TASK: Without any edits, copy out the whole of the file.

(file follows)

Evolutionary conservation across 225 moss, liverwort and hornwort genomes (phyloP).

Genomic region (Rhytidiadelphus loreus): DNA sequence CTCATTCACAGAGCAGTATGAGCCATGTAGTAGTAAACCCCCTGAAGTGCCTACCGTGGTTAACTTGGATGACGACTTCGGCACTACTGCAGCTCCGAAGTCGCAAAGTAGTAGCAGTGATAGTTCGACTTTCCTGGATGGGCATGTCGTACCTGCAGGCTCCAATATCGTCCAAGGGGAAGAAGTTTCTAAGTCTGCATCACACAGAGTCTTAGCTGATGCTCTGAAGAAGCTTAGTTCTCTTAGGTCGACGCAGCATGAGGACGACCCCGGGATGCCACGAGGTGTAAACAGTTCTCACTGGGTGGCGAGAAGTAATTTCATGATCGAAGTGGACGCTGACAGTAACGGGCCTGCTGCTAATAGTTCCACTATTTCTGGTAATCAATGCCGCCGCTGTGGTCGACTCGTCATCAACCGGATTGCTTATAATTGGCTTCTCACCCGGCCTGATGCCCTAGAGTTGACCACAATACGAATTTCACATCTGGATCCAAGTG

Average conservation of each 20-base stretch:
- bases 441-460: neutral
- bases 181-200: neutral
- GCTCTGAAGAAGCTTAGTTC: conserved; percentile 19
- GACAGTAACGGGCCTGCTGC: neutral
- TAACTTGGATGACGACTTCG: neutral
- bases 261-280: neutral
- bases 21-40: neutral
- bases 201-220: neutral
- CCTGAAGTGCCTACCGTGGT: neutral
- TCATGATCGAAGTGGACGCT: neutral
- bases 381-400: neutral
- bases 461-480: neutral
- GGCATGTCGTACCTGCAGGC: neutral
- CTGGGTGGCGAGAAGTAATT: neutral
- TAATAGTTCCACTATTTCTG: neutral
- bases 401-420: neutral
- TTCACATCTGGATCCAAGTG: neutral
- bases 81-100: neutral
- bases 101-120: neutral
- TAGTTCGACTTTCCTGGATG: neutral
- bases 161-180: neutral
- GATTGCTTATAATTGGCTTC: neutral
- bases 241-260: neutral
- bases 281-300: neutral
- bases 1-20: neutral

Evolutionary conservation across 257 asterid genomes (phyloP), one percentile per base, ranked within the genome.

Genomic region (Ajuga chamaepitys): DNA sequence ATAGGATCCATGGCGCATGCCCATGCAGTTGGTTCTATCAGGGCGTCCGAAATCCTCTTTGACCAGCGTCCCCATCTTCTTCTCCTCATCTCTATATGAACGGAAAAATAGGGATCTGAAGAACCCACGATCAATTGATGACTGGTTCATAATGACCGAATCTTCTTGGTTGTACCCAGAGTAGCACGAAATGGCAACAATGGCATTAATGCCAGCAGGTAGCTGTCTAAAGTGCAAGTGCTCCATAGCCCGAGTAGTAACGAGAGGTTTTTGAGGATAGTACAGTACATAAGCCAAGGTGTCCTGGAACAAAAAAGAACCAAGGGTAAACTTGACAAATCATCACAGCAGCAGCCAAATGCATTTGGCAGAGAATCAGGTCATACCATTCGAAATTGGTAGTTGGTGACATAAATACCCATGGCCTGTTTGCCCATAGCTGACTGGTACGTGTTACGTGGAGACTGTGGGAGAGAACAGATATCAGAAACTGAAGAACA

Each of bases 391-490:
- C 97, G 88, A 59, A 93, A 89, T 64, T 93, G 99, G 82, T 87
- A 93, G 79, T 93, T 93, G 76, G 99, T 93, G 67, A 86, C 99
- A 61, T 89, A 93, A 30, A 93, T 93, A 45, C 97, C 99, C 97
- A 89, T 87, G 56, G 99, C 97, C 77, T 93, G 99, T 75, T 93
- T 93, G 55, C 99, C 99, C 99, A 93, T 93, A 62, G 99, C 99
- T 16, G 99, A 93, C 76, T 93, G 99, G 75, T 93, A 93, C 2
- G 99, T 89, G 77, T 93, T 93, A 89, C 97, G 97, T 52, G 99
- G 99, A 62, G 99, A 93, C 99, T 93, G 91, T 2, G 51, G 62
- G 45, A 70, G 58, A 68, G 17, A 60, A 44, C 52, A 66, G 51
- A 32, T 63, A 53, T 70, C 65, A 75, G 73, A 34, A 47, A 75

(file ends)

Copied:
Evolutionary conservation across 225 moss, liverwort and hornwort genomes (phyloP).

Genomic region (Rhytidiadelphus loreus): DNA sequence CTCATTCACAGAGCAGTATGAGCCATGTAGTAGTAAACCCCCTGAAGTGCCTACCGTGGTTAACTTGGATGACGACTTCGGCACTACTGCAGCTCCGAAGTCGCAAAGTAGTAGCAGTGATAGTTCGACTTTCCTGGATGGGCATGTCGTACCTGCAGGCTCCAATATCGTCCAAGGGGAAGAAGTTTCTAAGTCTGCATCACACAGAGTCTTAGCTGATGCTCTGAAGAAGCTTAGTTCTCTTAGGTCGACGCAGCATGAGGACGACCCCGGGATGCCACGAGGTGTAAACAGTTCTCACTGGGTGGCGAGAAGTAATTTCATGATCGAAGTGGACGCTGACAGTAACGGGCCTGCTGCTAATAGTTCCACTATTTCTGGTAATCAATGCCGCCGCTGTGGTCGACTCGTCATCAACCGGATTGCTTATAATTGGCTTCTCACCCGGCCTGATGCCCTAGAGTTGACCACAATACGAATTTCACATCTGGATCCAAGTG

Average conservation of each 20-base stretch:
- bases 441-460: neutral
- bases 181-200: neutral
- GCTCTGAAGAAGCTTAGTTC: conserved; percentile 19
- GACAGTAACGGGCCTGCTGC: neutral
- TAACTTGGATGACGACTTCG: neutral
- bases 261-280: neutral
- bases 21-40: neutral
- bases 201-220: neutral
- CCTGAAGTGCCTACCGTGGT: neutral
- TCATGATCGAAGTGGACGCT: neutral
- bases 381-400: neutral
- bases 461-480: neutral
- GGCATGTCGTACCTGCAGGC: neutral
- CTGGGTGGCGAGAAGTAATT: neutral
- TAATAGTTCCACTATTTCTG: neutral
- bases 401-420: neutral
- TTCACATCTGGATCCAAGTG: neutral
- bases 81-100: neutral
- bases 101-120: neutral
- TAGTTCGACTTTCCTGGATG: neutral
- bases 161-180: neutral
- GATTGCTTATAATTGGCTTC: neutral
- bases 241-260: neutral
- bases 281-300: neutral
- bases 1-20: neutral

Evolutionary conservation across 257 asterid genomes (phyloP), one percentile per base, ranked within the genome.

Genomic region (Ajuga chamaepitys): DNA sequence ATAGGATCCATGGCGCATGCCCATGCAGTTGGTTCTATCAGGGCGTCCGAAATCCTCTTTGACCAGCGTCCCCATCTTCTTCTCCTCATCTCTATATGAACGGAAAAATAGGGATCTGAAGAACCCACGATCAATTGATGACTGGTTCATAATGACCGAATCTTCTTGGTTGTACCCAGAGTAGCACGAAATGGCAACAATGGCATTAATGCCAGCAGGTAGCTGTCTAAAGTGCAAGTGCTCCATAGCCCGAGTAGTAACGAGAGGTTTTTGAGGATAGTACAGTACATAAGCCAAGGTGTCCTGGAACAAAAAAGAACCAAGGGTAAACTTGACAAATCATCACAGCAGCAGCCAAATGCATTTGGCAGAGAATCAGGTCATACCATTCGAAATTGGTAGTTGGTGACATAAATACCCATGGCCTGTTTGCCCATAGCTGACTGGTACGTGTTACGTGGAGACTGTGGGAGAGAACAGATATCAGAAACTGAAGAACA

Each of bases 391-490:
- C 97, G 88, A 59, A 93, A 89, T 64, T 93, G 99, G 82, T 87
- A 93, G 79, T 93, T 93, G 76, G 99, T 93, G 67, A 86, C 99
- A 61, T 89, A 93, A 30, A 93, T 93, A 45, C 97, C 99, C 97
- A 89, T 87, G 56, G 99, C 97, C 77, T 93, G 99, T 75, T 93
- T 93, G 55, C 99, C 99, C 99, A 93, T 93, A 62, G 99, C 99
- T 16, G 99, A 93, C 76, T 93, G 99, G 75, T 93, A 93, C 2
- G 99, T 89, G 77, T 93, T 93, A 89, C 97, G 97, T 52, G 99
- G 99, A 62, G 99, A 93, C 99, T 93, G 91, T 2, G 51, G 62
- G 45, A 70, G 58, A 68, G 17, A 60, A 44, C 52, A 66, G 51
- A 32, T 63, A 53, T 70, C 65, A 75, G 73, A 34, A 47, A 75